Pressing the power button after hibernate should bring you back from hibernation.

Hibernate on lid down

By default, when I bring the lid down the laptop suspends, rather than hibernating. Here’s how to make it hibernate:

    echo 'HandleLidSwitch=hibernate' | tee --append /etc/systemd/logind.conf

Reboot and it should be working.

Lock screen when coming out of hibernate and suspend

    sudo pacman -S slock

Now we’ll sudo emacs /etc/systemd/system/slock@.service and add the following to it:

    Description=Lock X session using slock for user %i

    ExecStartPre=/usr/bin/xset dpms force suspend


Enable it with systemctl enable slock@luis.service.

Screen backlight control

    sudo pacman -S xorg-xbacklight xbindkeys

Then use xbacklight --help to learn how to use it and assign the appropriate keys to increasing and decreasing the screen luminosity in a ~/.xbindkeysrc.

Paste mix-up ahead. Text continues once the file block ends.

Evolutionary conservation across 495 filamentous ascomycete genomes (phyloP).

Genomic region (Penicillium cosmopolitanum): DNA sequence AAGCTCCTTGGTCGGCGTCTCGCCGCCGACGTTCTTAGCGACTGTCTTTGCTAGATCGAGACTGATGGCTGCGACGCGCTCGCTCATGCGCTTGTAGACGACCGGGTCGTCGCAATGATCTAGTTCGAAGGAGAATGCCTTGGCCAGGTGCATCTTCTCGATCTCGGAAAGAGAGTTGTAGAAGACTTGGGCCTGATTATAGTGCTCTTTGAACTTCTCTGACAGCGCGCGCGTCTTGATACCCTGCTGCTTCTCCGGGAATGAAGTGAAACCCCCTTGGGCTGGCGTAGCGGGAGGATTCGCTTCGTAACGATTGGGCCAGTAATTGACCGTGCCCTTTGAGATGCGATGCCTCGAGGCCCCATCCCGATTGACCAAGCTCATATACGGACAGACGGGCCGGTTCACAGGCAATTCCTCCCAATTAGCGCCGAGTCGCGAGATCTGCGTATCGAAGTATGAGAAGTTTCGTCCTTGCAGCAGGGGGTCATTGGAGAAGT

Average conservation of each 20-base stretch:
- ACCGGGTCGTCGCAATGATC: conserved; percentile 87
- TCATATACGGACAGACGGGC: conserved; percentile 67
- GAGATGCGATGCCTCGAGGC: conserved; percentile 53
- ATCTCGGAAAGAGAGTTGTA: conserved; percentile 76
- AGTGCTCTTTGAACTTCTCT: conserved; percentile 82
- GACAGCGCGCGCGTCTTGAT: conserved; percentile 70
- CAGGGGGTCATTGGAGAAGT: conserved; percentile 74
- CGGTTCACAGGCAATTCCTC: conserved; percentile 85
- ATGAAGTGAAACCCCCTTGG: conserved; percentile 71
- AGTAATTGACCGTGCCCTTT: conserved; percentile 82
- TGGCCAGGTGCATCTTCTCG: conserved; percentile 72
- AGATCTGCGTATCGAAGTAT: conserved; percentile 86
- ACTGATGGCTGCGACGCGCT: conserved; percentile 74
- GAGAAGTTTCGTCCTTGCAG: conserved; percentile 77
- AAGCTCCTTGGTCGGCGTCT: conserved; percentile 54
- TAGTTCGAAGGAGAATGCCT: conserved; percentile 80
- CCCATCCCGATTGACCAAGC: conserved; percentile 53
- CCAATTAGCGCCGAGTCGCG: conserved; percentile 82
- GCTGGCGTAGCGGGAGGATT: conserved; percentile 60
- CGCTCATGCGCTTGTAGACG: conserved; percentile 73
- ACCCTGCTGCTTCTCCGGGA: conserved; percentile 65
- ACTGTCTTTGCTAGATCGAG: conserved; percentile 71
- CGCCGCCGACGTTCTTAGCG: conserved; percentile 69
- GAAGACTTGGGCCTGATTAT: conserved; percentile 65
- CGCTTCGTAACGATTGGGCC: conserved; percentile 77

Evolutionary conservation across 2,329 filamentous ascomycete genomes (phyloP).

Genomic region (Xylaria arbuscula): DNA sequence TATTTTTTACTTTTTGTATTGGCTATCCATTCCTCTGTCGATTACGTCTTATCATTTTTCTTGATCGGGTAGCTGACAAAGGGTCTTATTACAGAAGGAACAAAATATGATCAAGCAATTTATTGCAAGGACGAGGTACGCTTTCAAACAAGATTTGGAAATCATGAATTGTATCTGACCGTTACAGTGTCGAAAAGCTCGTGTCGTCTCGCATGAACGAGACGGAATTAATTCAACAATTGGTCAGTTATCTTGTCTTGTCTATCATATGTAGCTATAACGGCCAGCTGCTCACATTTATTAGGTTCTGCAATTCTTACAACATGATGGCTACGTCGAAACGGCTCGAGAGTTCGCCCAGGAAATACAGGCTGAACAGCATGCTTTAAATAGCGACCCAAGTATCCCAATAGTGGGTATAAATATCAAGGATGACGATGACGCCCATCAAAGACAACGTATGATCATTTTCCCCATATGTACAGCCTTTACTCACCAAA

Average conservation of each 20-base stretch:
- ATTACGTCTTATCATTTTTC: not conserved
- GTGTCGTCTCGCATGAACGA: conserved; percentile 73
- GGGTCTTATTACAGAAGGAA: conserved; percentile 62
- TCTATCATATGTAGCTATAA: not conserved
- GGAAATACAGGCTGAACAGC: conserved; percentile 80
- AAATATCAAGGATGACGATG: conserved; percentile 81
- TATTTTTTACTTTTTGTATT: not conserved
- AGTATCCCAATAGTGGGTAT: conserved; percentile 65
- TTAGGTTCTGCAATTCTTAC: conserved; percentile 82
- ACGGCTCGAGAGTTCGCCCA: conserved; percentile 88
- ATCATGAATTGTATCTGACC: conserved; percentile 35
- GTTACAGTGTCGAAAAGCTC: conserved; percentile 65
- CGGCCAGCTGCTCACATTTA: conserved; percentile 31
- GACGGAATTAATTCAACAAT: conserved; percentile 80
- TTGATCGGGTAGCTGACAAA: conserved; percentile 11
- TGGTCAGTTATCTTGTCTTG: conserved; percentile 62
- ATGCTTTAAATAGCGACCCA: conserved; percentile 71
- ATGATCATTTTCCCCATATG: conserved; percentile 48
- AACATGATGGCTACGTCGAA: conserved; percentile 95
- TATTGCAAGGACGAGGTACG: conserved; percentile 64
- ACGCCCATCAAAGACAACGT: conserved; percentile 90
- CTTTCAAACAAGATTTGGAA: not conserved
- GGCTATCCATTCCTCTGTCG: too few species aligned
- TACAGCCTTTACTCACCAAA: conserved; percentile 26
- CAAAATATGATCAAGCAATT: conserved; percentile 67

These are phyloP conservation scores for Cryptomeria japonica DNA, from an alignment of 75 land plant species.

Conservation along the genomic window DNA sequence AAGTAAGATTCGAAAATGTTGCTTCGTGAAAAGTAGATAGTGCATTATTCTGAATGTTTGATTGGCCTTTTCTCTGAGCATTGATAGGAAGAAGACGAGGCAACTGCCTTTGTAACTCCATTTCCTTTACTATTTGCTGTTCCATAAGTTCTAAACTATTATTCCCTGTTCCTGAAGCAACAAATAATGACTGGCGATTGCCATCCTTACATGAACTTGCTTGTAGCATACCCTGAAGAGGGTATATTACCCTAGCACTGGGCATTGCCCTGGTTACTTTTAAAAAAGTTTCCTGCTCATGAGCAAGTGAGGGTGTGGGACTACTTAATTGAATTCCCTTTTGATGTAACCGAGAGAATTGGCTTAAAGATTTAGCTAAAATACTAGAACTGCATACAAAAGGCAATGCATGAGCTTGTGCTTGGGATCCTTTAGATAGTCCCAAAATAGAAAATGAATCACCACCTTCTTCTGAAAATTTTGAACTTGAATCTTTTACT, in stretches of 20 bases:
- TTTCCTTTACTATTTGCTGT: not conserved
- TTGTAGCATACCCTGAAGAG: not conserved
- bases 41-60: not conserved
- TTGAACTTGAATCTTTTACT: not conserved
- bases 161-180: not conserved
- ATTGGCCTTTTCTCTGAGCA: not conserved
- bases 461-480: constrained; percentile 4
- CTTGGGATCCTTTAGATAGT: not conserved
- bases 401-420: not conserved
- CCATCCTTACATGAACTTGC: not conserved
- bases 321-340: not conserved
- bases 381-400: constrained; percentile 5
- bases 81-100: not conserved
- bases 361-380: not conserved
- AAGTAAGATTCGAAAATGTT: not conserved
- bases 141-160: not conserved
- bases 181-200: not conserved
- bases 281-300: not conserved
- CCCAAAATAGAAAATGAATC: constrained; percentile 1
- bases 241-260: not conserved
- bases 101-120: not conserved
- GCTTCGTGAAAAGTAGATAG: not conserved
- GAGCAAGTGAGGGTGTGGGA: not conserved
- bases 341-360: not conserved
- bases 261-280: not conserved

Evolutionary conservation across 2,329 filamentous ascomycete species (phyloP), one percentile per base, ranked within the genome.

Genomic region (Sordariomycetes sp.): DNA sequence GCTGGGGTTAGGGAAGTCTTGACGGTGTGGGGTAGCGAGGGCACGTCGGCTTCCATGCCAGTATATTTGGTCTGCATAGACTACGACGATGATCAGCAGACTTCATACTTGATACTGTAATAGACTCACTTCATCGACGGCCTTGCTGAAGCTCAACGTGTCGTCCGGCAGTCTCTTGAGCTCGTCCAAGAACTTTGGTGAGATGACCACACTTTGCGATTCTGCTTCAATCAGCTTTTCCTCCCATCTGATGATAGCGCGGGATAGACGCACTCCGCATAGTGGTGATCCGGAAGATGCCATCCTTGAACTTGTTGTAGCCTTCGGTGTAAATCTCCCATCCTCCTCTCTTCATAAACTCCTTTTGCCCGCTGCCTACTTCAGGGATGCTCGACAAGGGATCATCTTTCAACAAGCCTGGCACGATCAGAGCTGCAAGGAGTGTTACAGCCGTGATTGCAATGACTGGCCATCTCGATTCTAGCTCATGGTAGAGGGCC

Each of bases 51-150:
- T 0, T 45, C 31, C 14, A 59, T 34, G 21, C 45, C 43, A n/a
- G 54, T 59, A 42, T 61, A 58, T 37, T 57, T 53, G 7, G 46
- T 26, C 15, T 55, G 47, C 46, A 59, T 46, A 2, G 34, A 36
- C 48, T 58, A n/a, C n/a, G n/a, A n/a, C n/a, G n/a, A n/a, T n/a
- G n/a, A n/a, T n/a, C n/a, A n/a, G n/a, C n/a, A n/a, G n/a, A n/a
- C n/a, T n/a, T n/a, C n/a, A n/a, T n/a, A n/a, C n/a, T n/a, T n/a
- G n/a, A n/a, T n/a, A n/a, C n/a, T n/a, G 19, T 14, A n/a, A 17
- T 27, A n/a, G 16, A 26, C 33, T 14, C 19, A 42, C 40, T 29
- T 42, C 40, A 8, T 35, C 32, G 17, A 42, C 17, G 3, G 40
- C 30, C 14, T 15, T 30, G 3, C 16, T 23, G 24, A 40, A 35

Blacklist Bluetooth

    echo "blacklist bluetooth" | sudo tee /etc/modprobe.d/bluetooth.conf
    echo "blacklist btusb" | sudo tee /etc/modprobe.d/btusb.conf

Then we’ll sudo emacs /etc/mkinitcpio.conf and make the FILES section include our two new files:

    FILES="/etc/modprobe.d/btusb.conf /etc/modprobe.d/bluetooth.conf"

After this,

    sudo mkinitcpio -p linux

Enabling powersave for the audio card

Use lspci -k to find out your sound card’s driver and then (maybe replacing snd_hda_intel):

    echo "options snd_hda_intel power_save=1" | sudo tee /etc/modprobe.d/audio_powersave.conf


    cp /usr/share/X11/xorg.conf.d/40-libinput.conf /etc/X11/xorg.conf.d/